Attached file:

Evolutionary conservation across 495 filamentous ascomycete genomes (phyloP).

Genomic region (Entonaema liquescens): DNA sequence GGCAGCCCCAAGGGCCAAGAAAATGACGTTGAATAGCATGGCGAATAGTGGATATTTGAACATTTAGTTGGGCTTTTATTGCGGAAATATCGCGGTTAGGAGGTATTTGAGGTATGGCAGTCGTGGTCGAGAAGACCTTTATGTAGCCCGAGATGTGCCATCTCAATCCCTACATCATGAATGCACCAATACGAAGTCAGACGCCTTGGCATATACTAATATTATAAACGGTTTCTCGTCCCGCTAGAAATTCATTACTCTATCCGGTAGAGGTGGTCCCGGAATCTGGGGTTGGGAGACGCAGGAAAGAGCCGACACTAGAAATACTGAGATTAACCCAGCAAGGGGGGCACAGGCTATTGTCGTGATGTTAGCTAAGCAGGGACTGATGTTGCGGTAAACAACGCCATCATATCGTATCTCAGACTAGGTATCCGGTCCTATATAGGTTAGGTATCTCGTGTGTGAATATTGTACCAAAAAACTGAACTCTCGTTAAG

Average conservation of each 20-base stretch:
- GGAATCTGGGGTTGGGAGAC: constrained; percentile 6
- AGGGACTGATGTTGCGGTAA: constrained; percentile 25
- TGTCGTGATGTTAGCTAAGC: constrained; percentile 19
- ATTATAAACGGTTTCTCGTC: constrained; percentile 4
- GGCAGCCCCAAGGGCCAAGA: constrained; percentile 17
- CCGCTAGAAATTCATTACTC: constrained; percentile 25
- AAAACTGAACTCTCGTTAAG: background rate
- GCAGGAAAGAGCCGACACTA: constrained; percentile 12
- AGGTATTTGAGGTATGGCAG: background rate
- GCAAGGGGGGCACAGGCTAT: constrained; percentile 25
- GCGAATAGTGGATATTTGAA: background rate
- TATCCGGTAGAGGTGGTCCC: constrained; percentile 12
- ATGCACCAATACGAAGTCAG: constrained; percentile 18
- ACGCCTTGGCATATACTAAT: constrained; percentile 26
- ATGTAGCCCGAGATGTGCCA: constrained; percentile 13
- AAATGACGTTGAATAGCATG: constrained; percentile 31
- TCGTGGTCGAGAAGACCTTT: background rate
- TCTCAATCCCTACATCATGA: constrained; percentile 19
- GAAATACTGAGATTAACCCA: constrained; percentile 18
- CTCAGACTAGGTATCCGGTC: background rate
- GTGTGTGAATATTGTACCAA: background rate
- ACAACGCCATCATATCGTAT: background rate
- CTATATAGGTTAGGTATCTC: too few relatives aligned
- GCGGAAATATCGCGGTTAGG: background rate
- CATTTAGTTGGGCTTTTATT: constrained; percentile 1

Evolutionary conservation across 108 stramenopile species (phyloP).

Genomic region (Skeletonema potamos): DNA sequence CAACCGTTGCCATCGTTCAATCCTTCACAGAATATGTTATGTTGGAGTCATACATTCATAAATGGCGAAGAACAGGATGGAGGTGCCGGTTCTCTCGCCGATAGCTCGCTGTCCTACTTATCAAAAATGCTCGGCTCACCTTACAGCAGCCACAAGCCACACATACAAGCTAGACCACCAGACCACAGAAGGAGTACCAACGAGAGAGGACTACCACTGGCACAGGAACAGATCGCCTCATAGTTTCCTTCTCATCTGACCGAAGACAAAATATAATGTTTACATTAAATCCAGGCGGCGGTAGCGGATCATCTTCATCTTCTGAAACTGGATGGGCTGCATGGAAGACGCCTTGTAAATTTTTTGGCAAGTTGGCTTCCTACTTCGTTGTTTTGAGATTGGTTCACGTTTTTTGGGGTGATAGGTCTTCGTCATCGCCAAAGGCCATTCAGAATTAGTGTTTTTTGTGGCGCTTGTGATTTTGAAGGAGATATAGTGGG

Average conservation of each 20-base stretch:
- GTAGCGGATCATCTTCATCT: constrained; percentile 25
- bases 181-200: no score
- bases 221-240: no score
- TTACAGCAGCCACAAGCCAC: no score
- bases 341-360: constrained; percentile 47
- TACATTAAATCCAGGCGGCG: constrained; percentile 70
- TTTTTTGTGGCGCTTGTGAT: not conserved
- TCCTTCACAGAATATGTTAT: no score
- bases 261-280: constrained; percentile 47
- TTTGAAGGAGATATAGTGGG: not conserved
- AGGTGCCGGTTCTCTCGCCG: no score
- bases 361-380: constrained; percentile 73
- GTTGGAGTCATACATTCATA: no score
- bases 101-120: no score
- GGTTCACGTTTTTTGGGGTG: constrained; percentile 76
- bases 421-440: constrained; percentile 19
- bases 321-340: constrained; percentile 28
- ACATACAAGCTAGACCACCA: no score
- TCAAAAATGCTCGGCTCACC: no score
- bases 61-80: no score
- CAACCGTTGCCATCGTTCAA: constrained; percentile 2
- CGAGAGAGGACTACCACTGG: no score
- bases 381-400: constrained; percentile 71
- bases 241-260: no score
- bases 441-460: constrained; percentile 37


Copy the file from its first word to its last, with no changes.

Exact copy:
Evolutionary conservation across 495 filamentous ascomycete genomes (phyloP).

Genomic region (Entonaema liquescens): DNA sequence GGCAGCCCCAAGGGCCAAGAAAATGACGTTGAATAGCATGGCGAATAGTGGATATTTGAACATTTAGTTGGGCTTTTATTGCGGAAATATCGCGGTTAGGAGGTATTTGAGGTATGGCAGTCGTGGTCGAGAAGACCTTTATGTAGCCCGAGATGTGCCATCTCAATCCCTACATCATGAATGCACCAATACGAAGTCAGACGCCTTGGCATATACTAATATTATAAACGGTTTCTCGTCCCGCTAGAAATTCATTACTCTATCCGGTAGAGGTGGTCCCGGAATCTGGGGTTGGGAGACGCAGGAAAGAGCCGACACTAGAAATACTGAGATTAACCCAGCAAGGGGGGCACAGGCTATTGTCGTGATGTTAGCTAAGCAGGGACTGATGTTGCGGTAAACAACGCCATCATATCGTATCTCAGACTAGGTATCCGGTCCTATATAGGTTAGGTATCTCGTGTGTGAATATTGTACCAAAAAACTGAACTCTCGTTAAG

Average conservation of each 20-base stretch:
- GGAATCTGGGGTTGGGAGAC: constrained; percentile 6
- AGGGACTGATGTTGCGGTAA: constrained; percentile 25
- TGTCGTGATGTTAGCTAAGC: constrained; percentile 19
- ATTATAAACGGTTTCTCGTC: constrained; percentile 4
- GGCAGCCCCAAGGGCCAAGA: constrained; percentile 17
- CCGCTAGAAATTCATTACTC: constrained; percentile 25
- AAAACTGAACTCTCGTTAAG: background rate
- GCAGGAAAGAGCCGACACTA: constrained; percentile 12
- AGGTATTTGAGGTATGGCAG: background rate
- GCAAGGGGGGCACAGGCTAT: constrained; percentile 25
- GCGAATAGTGGATATTTGAA: background rate
- TATCCGGTAGAGGTGGTCCC: constrained; percentile 12
- ATGCACCAATACGAAGTCAG: constrained; percentile 18
- ACGCCTTGGCATATACTAAT: constrained; percentile 26
- ATGTAGCCCGAGATGTGCCA: constrained; percentile 13
- AAATGACGTTGAATAGCATG: constrained; percentile 31
- TCGTGGTCGAGAAGACCTTT: background rate
- TCTCAATCCCTACATCATGA: constrained; percentile 19
- GAAATACTGAGATTAACCCA: constrained; percentile 18
- CTCAGACTAGGTATCCGGTC: background rate
- GTGTGTGAATATTGTACCAA: background rate
- ACAACGCCATCATATCGTAT: background rate
- CTATATAGGTTAGGTATCTC: too few relatives aligned
- GCGGAAATATCGCGGTTAGG: background rate
- CATTTAGTTGGGCTTTTATT: constrained; percentile 1

Evolutionary conservation across 108 stramenopile species (phyloP).

Genomic region (Skeletonema potamos): DNA sequence CAACCGTTGCCATCGTTCAATCCTTCACAGAATATGTTATGTTGGAGTCATACATTCATAAATGGCGAAGAACAGGATGGAGGTGCCGGTTCTCTCGCCGATAGCTCGCTGTCCTACTTATCAAAAATGCTCGGCTCACCTTACAGCAGCCACAAGCCACACATACAAGCTAGACCACCAGACCACAGAAGGAGTACCAACGAGAGAGGACTACCACTGGCACAGGAACAGATCGCCTCATAGTTTCCTTCTCATCTGACCGAAGACAAAATATAATGTTTACATTAAATCCAGGCGGCGGTAGCGGATCATCTTCATCTTCTGAAACTGGATGGGCTGCATGGAAGACGCCTTGTAAATTTTTTGGCAAGTTGGCTTCCTACTTCGTTGTTTTGAGATTGGTTCACGTTTTTTGGGGTGATAGGTCTTCGTCATCGCCAAAGGCCATTCAGAATTAGTGTTTTTTGTGGCGCTTGTGATTTTGAAGGAGATATAGTGGG

Average conservation of each 20-base stretch:
- GTAGCGGATCATCTTCATCT: constrained; percentile 25
- bases 181-200: no score
- bases 221-240: no score
- TTACAGCAGCCACAAGCCAC: no score
- bases 341-360: constrained; percentile 47
- TACATTAAATCCAGGCGGCG: constrained; percentile 70
- TTTTTTGTGGCGCTTGTGAT: not conserved
- TCCTTCACAGAATATGTTAT: no score
- bases 261-280: constrained; percentile 47
- TTTGAAGGAGATATAGTGGG: not conserved
- AGGTGCCGGTTCTCTCGCCG: no score
- bases 361-380: constrained; percentile 73
- GTTGGAGTCATACATTCATA: no score
- bases 101-120: no score
- GGTTCACGTTTTTTGGGGTG: constrained; percentile 76
- bases 421-440: constrained; percentile 19
- bases 321-340: constrained; percentile 28
- ACATACAAGCTAGACCACCA: no score
- TCAAAAATGCTCGGCTCACC: no score
- bases 61-80: no score
- CAACCGTTGCCATCGTTCAA: constrained; percentile 2
- CGAGAGAGGACTACCACTGG: no score
- bases 381-400: constrained; percentile 71
- bases 241-260: no score
- bases 441-460: constrained; percentile 37